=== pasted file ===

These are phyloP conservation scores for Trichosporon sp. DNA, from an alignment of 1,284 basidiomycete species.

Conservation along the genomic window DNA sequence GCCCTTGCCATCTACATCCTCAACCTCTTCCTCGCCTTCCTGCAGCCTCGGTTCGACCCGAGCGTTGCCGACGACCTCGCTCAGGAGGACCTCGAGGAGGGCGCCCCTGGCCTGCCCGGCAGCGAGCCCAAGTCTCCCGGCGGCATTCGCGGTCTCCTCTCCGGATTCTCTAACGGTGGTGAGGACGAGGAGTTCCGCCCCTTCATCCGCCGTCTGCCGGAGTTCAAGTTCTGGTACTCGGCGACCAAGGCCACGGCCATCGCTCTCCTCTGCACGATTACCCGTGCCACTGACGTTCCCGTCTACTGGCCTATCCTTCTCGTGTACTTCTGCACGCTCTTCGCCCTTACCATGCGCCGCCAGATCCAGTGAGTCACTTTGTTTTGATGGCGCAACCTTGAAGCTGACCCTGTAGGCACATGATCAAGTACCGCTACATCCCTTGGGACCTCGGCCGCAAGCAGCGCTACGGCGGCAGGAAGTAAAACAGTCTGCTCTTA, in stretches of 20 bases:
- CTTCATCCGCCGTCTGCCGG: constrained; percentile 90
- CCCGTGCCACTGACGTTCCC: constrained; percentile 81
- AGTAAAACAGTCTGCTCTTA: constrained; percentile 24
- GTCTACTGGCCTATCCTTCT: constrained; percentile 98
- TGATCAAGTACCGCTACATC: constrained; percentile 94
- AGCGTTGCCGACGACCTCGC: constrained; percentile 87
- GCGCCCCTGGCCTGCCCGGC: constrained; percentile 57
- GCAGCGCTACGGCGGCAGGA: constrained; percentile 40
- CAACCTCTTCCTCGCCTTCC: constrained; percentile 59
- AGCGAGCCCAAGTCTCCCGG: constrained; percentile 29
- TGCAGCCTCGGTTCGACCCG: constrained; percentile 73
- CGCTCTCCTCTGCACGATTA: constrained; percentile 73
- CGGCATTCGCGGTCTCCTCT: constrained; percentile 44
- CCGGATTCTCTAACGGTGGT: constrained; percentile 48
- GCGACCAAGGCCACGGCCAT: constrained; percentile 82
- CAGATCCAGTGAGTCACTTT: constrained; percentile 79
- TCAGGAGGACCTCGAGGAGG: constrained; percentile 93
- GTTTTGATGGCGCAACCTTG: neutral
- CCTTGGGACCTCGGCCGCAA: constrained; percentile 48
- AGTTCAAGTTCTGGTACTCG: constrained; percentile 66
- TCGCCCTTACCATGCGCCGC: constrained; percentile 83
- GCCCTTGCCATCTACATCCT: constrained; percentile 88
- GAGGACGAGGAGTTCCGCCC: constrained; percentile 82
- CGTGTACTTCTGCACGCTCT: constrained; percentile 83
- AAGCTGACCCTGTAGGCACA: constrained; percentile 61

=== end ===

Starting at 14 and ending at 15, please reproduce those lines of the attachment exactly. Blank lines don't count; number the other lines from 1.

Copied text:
- CGCTCTCCTCTGCACGATTA: constrained; percentile 73
- CGGCATTCGCGGTCTCCTCT: constrained; percentile 44